I would like to know how to check brake caliper for proper operation
have the same problem?
Tuesday, January 28th, 2014 AT 8:08 PM
There's a lot to cover with a caliper. What are you trying to solve? There's the hydraulic function, and there's the mechanical mounting. It's easier if we start with a symptom than to try to cover pages of theory.
Tuesday, January 28th, 2014 AT 8:55 PM
How to check hydraulic function. I think I have sticky caliper the sliding pins are good they are not rusty and I lube them with brake grease
Wednesday, January 29th, 2014 AT 9:39 PM
When I start a brake job I use a flat-blade screwdriver to gently pry the piston back into the caliper before I unbolt it. If it goes in fairly easily with one hand, it is okay. If you have to really struggle but it still doesn't move, open the bleeder screw, then try it again. If that works, suspect the brake fluid is contaminated with a petroleum product like engine oil or power steering fluid. That makes all the rubber parts that contact the fluid swell and expand. The lip seals in the master cylinder will grow past the fluid return ports and block them. The only proper repair for that is to remove every part that contains rubber, flush and dry the steel lines, then install all new rubber parts. If any one rubber part is not replaced, the contamination will leach out of it and recontaminate all the new parts.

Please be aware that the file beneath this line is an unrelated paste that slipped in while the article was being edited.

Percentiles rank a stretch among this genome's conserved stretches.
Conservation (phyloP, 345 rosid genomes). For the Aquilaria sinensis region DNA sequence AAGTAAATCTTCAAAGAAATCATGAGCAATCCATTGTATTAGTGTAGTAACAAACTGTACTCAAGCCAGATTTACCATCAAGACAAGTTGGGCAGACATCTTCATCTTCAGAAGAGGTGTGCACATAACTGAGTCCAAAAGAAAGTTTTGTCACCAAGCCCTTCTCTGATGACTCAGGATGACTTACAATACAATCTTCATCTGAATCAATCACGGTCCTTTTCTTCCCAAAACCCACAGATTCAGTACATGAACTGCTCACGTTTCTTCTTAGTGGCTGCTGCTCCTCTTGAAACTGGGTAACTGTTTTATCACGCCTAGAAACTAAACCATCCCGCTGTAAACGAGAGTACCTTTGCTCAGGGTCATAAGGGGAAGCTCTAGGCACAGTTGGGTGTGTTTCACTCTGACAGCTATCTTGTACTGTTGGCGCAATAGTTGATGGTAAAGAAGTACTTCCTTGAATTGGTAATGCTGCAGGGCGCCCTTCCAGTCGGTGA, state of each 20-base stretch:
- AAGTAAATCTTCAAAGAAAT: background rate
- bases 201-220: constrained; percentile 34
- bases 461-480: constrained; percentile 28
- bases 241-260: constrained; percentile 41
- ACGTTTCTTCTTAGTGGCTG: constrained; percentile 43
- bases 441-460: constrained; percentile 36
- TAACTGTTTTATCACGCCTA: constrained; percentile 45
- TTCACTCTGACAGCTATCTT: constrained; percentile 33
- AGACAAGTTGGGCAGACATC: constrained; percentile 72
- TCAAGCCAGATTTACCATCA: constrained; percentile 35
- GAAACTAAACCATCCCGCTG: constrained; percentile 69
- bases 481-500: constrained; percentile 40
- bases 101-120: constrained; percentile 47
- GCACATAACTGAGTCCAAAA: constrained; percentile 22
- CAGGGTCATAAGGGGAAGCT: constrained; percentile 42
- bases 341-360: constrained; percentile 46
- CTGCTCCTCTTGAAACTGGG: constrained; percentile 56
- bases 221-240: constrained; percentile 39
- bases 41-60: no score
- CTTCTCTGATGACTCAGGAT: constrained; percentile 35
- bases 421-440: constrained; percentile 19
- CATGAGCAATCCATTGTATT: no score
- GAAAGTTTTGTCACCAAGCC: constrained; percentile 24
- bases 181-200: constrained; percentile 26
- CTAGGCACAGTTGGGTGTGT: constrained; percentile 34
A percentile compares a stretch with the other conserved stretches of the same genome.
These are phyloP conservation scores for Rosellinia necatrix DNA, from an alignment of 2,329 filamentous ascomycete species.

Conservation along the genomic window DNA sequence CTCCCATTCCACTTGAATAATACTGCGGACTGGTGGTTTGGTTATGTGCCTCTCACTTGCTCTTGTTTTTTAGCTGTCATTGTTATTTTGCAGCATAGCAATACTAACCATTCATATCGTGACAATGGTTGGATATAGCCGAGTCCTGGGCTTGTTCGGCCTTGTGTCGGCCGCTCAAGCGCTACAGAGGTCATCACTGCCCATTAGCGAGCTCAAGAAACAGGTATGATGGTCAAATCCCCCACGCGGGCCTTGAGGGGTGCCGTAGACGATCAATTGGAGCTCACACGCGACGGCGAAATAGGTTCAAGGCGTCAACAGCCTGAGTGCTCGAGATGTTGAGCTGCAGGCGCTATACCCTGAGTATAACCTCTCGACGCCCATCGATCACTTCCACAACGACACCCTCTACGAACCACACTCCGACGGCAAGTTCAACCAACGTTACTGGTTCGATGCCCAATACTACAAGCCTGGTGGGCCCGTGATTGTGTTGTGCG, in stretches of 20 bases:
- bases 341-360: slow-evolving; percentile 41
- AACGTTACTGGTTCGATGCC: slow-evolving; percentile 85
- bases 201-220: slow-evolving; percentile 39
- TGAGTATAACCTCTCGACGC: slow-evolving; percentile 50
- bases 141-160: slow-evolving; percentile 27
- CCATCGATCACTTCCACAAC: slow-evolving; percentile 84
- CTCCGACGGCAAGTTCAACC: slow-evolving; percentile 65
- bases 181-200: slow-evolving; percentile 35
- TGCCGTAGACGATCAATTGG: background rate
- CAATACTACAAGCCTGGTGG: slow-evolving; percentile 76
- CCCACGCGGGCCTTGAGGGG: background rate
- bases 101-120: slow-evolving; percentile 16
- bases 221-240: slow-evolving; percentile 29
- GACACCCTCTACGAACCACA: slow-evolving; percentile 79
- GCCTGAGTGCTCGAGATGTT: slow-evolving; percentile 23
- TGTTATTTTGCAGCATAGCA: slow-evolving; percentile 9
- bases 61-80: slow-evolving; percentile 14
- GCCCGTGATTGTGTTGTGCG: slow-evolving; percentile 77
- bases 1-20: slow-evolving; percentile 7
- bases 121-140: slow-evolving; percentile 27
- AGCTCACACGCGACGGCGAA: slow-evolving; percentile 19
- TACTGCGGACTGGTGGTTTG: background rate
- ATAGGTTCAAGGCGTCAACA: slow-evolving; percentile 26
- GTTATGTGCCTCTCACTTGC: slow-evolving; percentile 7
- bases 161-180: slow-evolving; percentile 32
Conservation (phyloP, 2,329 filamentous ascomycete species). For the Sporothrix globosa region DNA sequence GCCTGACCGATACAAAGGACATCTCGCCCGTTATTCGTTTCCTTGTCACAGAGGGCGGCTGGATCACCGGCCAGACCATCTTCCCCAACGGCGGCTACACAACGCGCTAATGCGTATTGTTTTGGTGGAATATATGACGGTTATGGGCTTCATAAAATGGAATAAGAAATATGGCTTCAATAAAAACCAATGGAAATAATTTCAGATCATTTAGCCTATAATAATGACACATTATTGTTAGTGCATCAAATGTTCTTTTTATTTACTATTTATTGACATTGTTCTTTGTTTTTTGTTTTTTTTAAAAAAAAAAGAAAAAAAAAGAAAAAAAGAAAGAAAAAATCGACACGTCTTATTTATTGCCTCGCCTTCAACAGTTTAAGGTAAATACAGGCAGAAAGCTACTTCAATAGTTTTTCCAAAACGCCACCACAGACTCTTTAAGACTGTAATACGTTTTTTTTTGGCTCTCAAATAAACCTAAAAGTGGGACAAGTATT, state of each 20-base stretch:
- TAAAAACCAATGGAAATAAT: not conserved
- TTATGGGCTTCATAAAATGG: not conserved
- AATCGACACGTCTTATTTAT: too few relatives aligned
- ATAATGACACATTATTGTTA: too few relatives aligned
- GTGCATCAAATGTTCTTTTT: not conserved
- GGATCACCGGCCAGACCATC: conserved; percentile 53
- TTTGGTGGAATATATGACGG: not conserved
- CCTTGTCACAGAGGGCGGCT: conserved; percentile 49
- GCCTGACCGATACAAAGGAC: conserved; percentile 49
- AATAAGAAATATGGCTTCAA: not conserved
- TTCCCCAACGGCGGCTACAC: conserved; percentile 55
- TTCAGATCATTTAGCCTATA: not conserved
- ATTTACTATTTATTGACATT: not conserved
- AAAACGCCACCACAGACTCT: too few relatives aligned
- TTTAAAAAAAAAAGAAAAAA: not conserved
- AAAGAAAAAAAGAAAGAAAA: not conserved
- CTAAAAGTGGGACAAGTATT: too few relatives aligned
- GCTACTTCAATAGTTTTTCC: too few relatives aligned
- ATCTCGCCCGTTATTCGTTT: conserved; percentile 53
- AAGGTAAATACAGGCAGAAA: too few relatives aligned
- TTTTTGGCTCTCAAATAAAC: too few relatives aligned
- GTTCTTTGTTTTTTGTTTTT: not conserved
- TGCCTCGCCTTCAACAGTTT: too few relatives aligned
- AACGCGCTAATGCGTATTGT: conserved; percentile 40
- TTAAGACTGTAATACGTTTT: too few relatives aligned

When the piston will not go in by hand, even with the bleeder screw open, it's time to suspect dirt or rust buildup on the piston. That will make it stick on the rubber square-cut seal. Even if you do get the piston to go in far enough to allow installation of new pads, it's going to stick when you apply the brakes. Under light pedal pressure the piston won't move. Under heavy pedal pressure the piston will move out to apply that brake, then it won't release. If the resulting dragging is bad enough, the heat can melt plastic wheel covers.
You'll see some people use a c-clamp to push the piston into the caliper after it has been removed. If that is the only way to get it to move, you have junk. We used to rebuild every caliper with every brake job, but today calipers cause such little trouble, and the cost of professionally-rebuilt calipers has come down so much that you can't justify the time needed to clean and rebuild them yourself. If you do replace them, many are available with plastic or chrome plated steel pistons. Both should have the same type of pistons so they heat up evenly. Plastic pistons are less likely to transfer heat from the brake pads into the brake fluid. Steel pistons can absorb more heat so they take longer to heat up, and they cool down slower.